If you’ve ever wondered how some restaurants turn out such perfectly baked potatoes with salty, crispy skin—potatoes that are super fluffy inside and so delicious, you’re about to discover the secrets. And don’t be surprised when once you have the technique down, your family will be all in when you announce that potatoes are what’s for dinner!
Potatoes—they’re nutritious, delicious, and inexpensive. And as they come from the oven, they’re gluten-free, low-fat, dairy-free, vegetarian, and vegan, too.
How to bake a potato
The perfect baked potato is crispy on the outside and soft-as-a-pillow in the middle. Baking a potato in the oven does take more time than the microwave, but the results cannot be compared. If you want the ultimate baked potato, allow the time to do it right.
What is the best type of potato for baking?
Russet potatoes, also referred to as Idaho potatoes in the U.S, are best for baking. A russet’s skin or “jacket” is thicker than other types of potatoes, so it holds together well during baking. The inside of a russet is starchy, sweet, and makes for a fluffy texture once baked. Russets are usually large (6 to 8 ounces), making them perfectly sized for a side dish—or one large russet per person makes a meal on its own.
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Yes, and it needs to be scrubbed well under running water. Use a good vegetable brush like this cute OXO Good Grips Brush (affiliate link).
Should a baked potato be wrapped in foil?
It depends on how you want your baked potato to come out. If you like a crisp, salty jacket that you will eat right to the last delicious morsel, no foil. Bake it naked. However, if you prefer a soft, “steamed” skin on your baked potato, prepare it then wrap it in foil shiny side up and proceed as instructed.
Do I have to poke holes in a baked potato?
It’s optional, however, you’d be smart to do that to preclude a big mess in the oven. Simply pricking the potato’s skin with the tip of a knife or fork is all that’s necessary to give the steam that will build up inside the potato an easy way to leave quietly.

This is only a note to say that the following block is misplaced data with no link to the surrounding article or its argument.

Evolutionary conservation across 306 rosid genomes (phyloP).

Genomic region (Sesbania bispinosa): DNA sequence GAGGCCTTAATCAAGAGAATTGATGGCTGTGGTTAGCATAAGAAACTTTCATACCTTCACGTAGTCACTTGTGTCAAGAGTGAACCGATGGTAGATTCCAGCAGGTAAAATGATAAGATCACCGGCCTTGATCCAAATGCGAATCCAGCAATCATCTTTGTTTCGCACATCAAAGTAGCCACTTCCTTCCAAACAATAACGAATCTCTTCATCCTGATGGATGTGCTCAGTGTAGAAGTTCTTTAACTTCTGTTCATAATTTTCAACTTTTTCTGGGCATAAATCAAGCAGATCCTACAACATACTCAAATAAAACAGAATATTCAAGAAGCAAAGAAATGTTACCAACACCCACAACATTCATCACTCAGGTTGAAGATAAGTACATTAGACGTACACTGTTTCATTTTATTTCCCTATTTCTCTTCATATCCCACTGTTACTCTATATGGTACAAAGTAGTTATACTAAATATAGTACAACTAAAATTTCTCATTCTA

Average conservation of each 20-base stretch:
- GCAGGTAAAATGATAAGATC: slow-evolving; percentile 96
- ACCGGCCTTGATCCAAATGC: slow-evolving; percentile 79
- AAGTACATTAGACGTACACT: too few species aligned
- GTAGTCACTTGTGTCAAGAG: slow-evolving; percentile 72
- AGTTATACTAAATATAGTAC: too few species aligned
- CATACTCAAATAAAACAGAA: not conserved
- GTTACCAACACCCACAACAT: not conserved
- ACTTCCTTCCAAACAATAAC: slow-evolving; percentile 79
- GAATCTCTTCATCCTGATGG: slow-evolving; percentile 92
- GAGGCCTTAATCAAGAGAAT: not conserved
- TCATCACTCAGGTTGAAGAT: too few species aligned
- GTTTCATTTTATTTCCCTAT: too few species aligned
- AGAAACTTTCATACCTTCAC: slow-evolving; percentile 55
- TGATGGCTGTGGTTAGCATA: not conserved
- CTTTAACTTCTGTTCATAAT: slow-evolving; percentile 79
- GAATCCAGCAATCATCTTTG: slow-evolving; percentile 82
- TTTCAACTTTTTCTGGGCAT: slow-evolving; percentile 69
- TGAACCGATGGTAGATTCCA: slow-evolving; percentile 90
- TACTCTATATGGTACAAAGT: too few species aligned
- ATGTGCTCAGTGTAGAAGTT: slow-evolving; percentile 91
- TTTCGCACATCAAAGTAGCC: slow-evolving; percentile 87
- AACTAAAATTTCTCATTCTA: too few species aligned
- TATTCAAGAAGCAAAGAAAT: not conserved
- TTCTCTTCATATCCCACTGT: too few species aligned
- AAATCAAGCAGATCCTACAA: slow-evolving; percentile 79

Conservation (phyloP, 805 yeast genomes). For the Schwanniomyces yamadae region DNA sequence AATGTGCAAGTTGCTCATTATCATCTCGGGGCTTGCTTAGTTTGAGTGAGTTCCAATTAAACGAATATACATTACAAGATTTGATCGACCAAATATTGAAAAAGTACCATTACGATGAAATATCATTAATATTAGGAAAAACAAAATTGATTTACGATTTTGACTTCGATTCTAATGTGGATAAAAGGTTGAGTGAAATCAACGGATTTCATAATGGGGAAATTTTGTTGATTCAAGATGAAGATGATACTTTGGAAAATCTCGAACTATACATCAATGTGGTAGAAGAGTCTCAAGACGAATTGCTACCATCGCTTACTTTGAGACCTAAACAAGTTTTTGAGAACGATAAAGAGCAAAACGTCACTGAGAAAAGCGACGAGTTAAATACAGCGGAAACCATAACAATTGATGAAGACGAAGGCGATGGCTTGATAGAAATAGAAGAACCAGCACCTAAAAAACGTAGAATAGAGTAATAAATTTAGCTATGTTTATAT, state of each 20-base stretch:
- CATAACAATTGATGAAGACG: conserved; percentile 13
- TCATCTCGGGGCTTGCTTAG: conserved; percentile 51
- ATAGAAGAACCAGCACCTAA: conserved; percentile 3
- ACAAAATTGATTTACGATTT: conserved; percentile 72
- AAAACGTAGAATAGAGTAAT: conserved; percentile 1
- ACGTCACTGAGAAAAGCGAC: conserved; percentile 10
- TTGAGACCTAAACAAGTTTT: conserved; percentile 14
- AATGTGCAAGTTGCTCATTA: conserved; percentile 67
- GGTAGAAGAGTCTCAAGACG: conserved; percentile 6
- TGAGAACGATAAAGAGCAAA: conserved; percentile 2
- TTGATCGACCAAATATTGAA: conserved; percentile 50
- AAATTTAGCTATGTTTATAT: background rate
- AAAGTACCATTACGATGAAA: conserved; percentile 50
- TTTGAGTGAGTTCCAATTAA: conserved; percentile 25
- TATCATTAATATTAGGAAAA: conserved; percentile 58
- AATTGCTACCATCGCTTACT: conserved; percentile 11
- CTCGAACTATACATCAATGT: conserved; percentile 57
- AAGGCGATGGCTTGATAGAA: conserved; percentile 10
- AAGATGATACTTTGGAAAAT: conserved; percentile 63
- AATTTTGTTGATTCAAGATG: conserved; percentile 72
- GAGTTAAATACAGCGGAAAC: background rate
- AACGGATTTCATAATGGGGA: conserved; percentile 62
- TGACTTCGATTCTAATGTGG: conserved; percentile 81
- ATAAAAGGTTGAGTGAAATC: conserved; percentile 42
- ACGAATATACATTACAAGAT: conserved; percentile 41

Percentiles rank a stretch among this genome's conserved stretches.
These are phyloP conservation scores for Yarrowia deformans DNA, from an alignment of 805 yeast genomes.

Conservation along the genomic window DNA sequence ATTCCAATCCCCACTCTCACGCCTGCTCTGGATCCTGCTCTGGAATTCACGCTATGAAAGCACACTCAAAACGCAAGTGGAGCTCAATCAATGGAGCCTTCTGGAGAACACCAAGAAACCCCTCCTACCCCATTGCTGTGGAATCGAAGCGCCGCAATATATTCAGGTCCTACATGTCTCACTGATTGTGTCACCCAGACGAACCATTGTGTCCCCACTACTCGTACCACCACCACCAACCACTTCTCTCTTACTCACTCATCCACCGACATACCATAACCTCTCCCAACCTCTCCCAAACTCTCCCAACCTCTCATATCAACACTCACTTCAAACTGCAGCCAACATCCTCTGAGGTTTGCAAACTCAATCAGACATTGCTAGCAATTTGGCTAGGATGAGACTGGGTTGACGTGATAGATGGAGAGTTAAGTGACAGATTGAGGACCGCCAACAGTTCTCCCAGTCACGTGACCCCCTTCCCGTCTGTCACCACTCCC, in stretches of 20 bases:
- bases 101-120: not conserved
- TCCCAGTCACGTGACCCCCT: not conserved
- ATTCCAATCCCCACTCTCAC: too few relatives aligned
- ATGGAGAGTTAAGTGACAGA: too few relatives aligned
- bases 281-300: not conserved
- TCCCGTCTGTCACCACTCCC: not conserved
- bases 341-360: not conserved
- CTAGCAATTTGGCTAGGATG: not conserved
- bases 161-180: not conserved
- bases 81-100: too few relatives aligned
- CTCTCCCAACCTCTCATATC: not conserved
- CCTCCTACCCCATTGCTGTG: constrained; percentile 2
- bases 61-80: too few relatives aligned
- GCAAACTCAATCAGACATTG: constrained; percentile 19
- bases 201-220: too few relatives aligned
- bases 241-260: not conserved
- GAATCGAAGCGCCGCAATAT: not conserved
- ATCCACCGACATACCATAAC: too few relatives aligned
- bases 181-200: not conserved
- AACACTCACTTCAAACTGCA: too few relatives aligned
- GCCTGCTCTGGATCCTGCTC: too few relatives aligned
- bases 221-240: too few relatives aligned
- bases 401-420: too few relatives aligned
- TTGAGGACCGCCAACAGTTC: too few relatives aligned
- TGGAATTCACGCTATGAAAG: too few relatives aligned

At what temperature should I bake a potato?
425 F. is the ideal temperature. Because your oven may not be perfectly calibrated, check several times during the baking process by piercing the potato with a fork to test for doneness.
How do I bake a potato in the oven at a high altitude?
When baking a potato at altitudes 3,000 feet above sea level or higher, it’s going to take longer to reach your desired doneness. That’s because the air is drier; lower oxygen levels and atmospheric pressure are lower too than at sea level.
All of these things have an effect on cooking and baking efforts. Start checking at 50 minutes in the oven. If you’re baking jumbo-size potatoes it could take up to 15 or even 30 minutes longer, depending on the altitude over 3,000 feet. I live at 5,280 ft. and find I need to add about 15 minutes, depending on the potato size.
How to Bake a Potato
- paring knife
- 1 potato per person
- 1 teaspoon olive oil per potato
- kosher salt
- black pepper, ground
- Preheat oven to 425 F.
- While waiting for the oven to reach temperature, wash the potato, scrubbing it well to remove any and all sediment and dirt.
- With a paring knife, trim away protruding "eyes," and visible blemishes, if any.
- Pat potato dry with a cloth or paper towel.
- Using a fork, prick the potato all over, to create escapes for steam that will build up as the potato bakes. Failure to do this could create a mess in the oven as the potato will blow off steam breaking through its jacket.
- Rub potato with olive oil, making sure it is liberally coated in oil.
- Sprinkle oily potato liberally with salt and pepper.
- Place potato directly on oven rack that is set to the middle of the oven.
- Bake for 60 minutes. After 50 minutes, check for doneness by piercing the potato with a fork. The potato is done when its skin is dry and the inside feels completely soft when pierced, which is approximately 210 F. when using an instant-read food thermometer.
- Optional: Serve with butter, sour cream, chives, cheese, bacon bits—all of your favorite toppings.
Original: 1-14-20; Revised & Updated 10-31-20